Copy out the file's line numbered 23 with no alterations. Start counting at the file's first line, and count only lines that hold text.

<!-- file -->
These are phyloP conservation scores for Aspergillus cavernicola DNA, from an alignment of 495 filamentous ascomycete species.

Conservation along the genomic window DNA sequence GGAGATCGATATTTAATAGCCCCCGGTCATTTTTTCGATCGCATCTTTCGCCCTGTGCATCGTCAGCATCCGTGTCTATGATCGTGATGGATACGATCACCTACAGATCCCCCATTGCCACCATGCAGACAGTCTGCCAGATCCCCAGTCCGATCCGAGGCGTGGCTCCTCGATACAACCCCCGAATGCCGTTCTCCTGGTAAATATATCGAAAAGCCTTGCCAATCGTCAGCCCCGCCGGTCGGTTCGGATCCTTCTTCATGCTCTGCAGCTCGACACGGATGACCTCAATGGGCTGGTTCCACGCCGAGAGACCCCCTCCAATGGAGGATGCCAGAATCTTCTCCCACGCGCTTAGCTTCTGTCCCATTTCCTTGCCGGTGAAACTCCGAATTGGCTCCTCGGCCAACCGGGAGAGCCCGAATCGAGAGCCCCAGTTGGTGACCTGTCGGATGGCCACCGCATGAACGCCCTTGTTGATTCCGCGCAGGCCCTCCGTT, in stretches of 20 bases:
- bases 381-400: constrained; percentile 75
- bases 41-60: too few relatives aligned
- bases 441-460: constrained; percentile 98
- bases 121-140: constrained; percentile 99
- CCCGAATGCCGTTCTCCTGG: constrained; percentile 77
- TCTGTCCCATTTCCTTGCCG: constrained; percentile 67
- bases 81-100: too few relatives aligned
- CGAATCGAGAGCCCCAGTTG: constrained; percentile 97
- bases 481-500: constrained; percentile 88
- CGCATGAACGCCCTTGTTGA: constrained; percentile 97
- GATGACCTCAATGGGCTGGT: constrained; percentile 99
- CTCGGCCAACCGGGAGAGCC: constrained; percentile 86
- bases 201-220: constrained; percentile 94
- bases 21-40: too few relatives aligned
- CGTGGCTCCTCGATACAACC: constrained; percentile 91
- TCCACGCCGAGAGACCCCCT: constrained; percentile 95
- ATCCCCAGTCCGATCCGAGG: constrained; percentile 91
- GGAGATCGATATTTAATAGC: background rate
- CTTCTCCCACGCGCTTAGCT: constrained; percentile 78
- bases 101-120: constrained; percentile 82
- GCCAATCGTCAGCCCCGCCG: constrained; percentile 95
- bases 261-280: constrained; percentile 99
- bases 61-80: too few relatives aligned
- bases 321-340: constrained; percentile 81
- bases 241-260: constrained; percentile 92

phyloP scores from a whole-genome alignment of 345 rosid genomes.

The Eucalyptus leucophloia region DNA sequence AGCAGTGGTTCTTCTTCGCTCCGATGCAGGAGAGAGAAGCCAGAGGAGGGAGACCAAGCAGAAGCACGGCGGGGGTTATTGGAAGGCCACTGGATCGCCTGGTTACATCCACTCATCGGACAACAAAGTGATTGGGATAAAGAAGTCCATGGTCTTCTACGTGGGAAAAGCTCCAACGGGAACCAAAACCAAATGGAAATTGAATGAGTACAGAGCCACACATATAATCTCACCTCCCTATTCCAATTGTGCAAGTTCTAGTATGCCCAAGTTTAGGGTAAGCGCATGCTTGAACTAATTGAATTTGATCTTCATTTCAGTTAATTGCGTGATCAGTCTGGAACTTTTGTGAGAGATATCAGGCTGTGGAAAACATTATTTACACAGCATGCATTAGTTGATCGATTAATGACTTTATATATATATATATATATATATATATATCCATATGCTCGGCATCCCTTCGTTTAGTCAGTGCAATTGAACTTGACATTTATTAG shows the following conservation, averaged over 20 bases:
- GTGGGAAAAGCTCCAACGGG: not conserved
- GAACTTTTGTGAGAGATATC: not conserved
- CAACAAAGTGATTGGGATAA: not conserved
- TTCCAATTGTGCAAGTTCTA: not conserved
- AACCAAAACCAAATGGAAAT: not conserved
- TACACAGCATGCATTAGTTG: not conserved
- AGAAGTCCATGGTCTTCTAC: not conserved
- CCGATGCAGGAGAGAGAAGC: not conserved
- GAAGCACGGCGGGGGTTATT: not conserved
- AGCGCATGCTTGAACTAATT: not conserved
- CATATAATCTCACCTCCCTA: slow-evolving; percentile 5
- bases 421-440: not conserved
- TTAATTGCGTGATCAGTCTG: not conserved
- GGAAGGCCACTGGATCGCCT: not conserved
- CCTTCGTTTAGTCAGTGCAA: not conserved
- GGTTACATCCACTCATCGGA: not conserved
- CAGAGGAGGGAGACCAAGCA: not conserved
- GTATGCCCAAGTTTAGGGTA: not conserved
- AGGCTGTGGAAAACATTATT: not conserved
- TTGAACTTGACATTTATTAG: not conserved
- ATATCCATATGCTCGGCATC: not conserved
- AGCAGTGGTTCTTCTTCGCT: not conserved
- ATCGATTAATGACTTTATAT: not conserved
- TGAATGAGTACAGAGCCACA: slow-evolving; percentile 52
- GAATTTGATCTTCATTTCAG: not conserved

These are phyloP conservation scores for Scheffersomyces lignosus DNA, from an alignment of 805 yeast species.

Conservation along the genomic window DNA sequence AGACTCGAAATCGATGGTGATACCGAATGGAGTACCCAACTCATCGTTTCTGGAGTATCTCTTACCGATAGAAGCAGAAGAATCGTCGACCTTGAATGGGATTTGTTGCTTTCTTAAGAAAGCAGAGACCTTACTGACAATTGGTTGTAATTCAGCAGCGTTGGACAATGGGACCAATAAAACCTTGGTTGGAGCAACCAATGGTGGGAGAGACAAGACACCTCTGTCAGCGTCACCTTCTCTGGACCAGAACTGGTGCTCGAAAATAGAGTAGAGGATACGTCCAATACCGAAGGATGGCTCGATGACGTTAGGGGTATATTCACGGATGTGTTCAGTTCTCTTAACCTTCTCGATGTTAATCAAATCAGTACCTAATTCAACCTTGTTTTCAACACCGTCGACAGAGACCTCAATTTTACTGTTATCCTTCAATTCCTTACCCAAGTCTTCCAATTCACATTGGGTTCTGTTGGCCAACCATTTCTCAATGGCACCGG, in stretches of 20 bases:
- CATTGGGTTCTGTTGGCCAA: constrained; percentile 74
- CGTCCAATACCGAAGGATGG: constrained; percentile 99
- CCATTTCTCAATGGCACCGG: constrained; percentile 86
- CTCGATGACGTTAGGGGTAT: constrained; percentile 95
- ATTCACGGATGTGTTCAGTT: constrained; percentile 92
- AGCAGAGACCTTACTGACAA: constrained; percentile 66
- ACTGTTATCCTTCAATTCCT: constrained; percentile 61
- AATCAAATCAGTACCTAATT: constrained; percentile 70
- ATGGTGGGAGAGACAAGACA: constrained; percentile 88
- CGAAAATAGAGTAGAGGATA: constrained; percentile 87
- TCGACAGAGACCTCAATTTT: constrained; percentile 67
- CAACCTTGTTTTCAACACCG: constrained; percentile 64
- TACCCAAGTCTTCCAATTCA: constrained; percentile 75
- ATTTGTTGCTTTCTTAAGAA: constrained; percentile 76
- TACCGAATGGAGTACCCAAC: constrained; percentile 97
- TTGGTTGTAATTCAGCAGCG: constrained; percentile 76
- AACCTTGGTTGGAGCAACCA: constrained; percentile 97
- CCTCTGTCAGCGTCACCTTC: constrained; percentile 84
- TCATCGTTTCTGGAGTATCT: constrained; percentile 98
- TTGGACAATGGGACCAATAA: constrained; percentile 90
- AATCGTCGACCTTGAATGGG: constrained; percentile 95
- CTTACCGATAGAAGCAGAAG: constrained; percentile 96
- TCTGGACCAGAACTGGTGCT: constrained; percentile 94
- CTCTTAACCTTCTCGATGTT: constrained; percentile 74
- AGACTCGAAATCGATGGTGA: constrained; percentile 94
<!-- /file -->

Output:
- GCCAATCGTCAGCCCCGCCG: constrained; percentile 95